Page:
Exploring China's mix of 'guanxi,' gift buying and politics
By Stephen Coates, AFP Monday, October 1, 2012, 12:12 am TWN
HONG KONG--Giving gifts is crucial if you want to get ahead in Chinese politics or business, but what do you do when you don't know whether your boss is about to be promoted or tossed out of a job?
Judging by sales of certain luxury goods in the Chinese shopping heartland of Hong Kong, that's a conundrum facing more than a few well-heeled mainland visitors during the Golden Week holidays from Oct. 1.
The break is a boom sales period for Hong Kong stores, but this year it's coinciding with a slowdown in the Chinese economy and the buildup to Beijing's once-a-decade leadership transition.
The crucial congress that will name the new chiefs of the secretive Communist Party will take place on Nov. 8, state media has announced.
Few analysts expect any surprises at the very top — Vice President Xi Jinping appears certain to replace President Hu Jintao — but what happens at lower levels of China's vast machinery of state is anyone's guess.
Rumors are swirling of deep divisions within the party's elite, and many analysts say this leadership transition is the most turbulent since Jiang Zemin's appointment as party leader in 1989.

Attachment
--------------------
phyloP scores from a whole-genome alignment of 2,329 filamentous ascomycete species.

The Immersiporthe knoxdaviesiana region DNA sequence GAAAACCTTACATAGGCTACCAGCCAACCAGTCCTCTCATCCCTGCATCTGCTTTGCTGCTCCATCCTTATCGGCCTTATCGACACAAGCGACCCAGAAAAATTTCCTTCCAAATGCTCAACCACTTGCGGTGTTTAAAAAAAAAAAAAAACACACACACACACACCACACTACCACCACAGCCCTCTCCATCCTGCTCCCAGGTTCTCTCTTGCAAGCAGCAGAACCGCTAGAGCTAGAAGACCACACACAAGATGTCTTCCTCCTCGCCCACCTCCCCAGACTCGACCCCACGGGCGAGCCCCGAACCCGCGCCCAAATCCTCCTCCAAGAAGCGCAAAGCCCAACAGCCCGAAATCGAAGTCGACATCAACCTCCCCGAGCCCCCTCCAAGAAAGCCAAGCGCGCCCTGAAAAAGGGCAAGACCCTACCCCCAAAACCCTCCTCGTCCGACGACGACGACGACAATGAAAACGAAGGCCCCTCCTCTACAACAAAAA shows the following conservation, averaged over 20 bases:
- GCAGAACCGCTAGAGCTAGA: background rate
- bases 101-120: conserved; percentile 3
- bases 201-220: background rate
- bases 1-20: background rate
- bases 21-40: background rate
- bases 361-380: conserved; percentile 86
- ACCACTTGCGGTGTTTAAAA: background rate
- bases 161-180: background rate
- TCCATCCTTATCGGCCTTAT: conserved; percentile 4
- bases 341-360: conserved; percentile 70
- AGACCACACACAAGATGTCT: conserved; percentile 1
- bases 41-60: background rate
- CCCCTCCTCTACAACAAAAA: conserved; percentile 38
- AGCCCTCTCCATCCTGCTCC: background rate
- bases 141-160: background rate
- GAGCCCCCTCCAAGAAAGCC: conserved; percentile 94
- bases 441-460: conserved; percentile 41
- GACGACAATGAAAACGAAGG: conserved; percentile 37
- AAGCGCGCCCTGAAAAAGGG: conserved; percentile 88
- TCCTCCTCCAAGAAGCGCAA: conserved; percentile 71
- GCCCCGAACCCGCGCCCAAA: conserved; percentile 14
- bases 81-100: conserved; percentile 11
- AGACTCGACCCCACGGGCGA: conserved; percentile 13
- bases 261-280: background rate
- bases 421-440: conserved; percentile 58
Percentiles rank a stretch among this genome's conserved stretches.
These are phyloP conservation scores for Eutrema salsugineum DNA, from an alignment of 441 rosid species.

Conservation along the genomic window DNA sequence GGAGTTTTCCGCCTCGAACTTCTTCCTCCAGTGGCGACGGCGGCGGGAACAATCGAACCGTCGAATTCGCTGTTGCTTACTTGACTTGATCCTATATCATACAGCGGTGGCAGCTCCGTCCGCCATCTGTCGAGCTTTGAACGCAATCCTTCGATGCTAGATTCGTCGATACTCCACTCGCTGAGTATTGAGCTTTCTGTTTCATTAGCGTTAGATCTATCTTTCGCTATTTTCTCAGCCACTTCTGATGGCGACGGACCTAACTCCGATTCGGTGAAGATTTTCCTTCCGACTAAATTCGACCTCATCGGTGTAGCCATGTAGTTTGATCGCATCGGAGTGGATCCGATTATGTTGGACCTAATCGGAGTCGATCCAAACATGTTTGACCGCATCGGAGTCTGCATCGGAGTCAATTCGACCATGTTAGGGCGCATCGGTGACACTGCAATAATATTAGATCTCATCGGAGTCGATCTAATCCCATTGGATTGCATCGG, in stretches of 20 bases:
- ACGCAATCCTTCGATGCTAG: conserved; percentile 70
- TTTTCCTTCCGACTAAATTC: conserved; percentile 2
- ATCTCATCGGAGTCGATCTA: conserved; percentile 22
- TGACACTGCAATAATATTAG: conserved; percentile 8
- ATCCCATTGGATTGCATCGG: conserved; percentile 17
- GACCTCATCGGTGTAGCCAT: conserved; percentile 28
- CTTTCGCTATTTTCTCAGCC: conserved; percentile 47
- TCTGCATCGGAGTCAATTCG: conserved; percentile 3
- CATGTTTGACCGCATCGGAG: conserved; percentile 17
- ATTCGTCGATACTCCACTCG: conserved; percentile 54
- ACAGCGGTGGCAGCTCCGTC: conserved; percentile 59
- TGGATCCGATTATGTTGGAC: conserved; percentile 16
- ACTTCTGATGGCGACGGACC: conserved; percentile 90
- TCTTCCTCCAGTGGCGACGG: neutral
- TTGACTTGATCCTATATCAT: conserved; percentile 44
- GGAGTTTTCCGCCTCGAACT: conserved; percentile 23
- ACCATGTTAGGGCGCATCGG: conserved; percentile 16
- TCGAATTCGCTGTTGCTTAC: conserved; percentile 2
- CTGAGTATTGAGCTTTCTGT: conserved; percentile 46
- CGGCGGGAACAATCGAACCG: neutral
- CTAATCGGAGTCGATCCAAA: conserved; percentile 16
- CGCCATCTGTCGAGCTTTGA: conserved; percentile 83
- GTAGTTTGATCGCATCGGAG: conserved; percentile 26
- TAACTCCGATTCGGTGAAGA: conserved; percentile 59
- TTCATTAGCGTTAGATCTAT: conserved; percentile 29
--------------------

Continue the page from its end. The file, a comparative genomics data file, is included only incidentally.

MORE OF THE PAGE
Evidence of this uncertainty could be on display in the jewelry shops of Hong Kong, where sales of expensive watches, a bellwether of the luxury gift market, have fallen in recent months, analysts and retailers told AFP.
"There's definitely a decrease in sales this year of about 20 to 30 percent," said Wong, a salesman at a fancy watch shop who refused to give his full name.
"It feels like the customers that actually buy things have decreased. There is a big change."
Analysts put this slump down to China's slowing economic growth — at 7.6 percent in the second quarter it's the slowest since March 2009 — and a drop in overnight stays by mainland tourists.
"If you're coming for an overnight stay you probably have a bigger budget and you also have more time to spend it," HSBC Greater China Economist Donna Kwok told AFP.
"Looking at the big picture, the most important thing is that China, for now, is in slowdown mode."
But there are also signs, largely anecdotal in nature, that at least some of the fall in certain categories of luxury goods could be linked to doubts about who will be in power after the all-important party congress.
Chinese consumers spent an estimated US$49 billion on luxury goods last year, a quarter of a global market worth US$197 billion. They are poised to overtake Americans this year as the biggest buyers of luxury goods in the world.
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